Two Australian police officers used pepper spray to fight off a rogue kangaroo that attacked an elderly woman in her backyard in an Outback town, an official said Tuesday.
The 94-year-old victim, Phyllis Johnson, was taken to a hospital for treatment of cuts and bruises after Sunday afternoon's attack. She told The Courier Mail newspaper that she tried unsuccessfully to fight the kangaroo off with a broom after it attacked her while she was hanging her laundry.
"I thought it was going to kill me," Johnson told the newspaper from her bed in a hospital in the Queensland state town of Charleville. "It was taller than me and it just plowed through the clothes on the washing line straight for me."
She said the kangaroo knocked her to the ground before she crawled to her house, where her son called police.
Senior-Sgt. Stephen Perkins, head of police in Charleville, said the first officer to reach the backyard was forced to spray the kangaroo to avoid being injured.
"The animal jumped away, then saw another officer at the back of the police car and went for that officer, and he also had to deploy his capsicum spray _ so the roo had to get sprayed twice," Perkins told The Associated Press. "After that, it hopped away from the scene, but police could still monitor its location _ it didn't go too far."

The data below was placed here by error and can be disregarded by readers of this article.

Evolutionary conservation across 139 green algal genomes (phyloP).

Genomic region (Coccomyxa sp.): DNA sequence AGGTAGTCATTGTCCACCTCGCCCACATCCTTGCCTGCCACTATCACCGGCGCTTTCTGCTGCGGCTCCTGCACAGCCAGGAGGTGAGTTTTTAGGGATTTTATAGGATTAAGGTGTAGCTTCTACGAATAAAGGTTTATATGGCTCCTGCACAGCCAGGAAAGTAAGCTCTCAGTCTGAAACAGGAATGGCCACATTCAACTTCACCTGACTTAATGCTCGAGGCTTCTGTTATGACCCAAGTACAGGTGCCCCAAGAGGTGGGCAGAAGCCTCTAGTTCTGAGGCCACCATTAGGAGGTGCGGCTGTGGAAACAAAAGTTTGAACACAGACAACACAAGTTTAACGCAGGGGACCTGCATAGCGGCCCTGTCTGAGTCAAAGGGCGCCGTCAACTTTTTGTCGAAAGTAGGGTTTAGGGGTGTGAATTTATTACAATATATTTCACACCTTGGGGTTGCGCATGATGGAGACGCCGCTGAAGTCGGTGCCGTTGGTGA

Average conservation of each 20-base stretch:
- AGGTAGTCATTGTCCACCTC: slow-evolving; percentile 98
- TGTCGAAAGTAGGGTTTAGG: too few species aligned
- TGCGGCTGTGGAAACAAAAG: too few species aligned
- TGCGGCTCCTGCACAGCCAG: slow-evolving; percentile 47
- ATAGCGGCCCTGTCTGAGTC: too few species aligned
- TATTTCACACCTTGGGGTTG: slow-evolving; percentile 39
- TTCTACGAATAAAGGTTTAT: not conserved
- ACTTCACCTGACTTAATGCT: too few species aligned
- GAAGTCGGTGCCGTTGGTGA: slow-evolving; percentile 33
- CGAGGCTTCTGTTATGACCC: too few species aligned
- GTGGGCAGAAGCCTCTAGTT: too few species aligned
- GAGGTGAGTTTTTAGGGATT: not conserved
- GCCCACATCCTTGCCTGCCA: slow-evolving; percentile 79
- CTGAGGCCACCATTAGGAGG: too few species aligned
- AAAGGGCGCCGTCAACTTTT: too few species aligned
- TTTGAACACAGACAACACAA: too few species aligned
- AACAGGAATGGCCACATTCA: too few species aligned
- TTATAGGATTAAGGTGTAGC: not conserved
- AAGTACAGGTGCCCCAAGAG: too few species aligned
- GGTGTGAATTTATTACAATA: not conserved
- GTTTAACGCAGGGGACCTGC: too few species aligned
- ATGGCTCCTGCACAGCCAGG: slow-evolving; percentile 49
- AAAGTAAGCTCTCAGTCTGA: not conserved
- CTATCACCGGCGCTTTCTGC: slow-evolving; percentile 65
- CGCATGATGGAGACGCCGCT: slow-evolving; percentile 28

Wildlife rangers were able to trap the kangaroo, which was described as a male red kangaroo, the world's largest marsupial. Red kangaroos, named for their ginger fur, can stand as tall as a man and weigh around 200 pounds (90 kilograms).
The kangaroo will be examined by a vet before a decision is made about its future, government official Mike Devery said. Initial observations found some muscle deterioration in one of its hind legs, he said.
Kangaroos rarely attack humans, and Perkins said he had never before heard of police using pepper spray against one.
"It did subdue the animal and drew its attention away for the officers, so it worked," he said.
The AP could not immediately contact Johnson for comment Tuesday.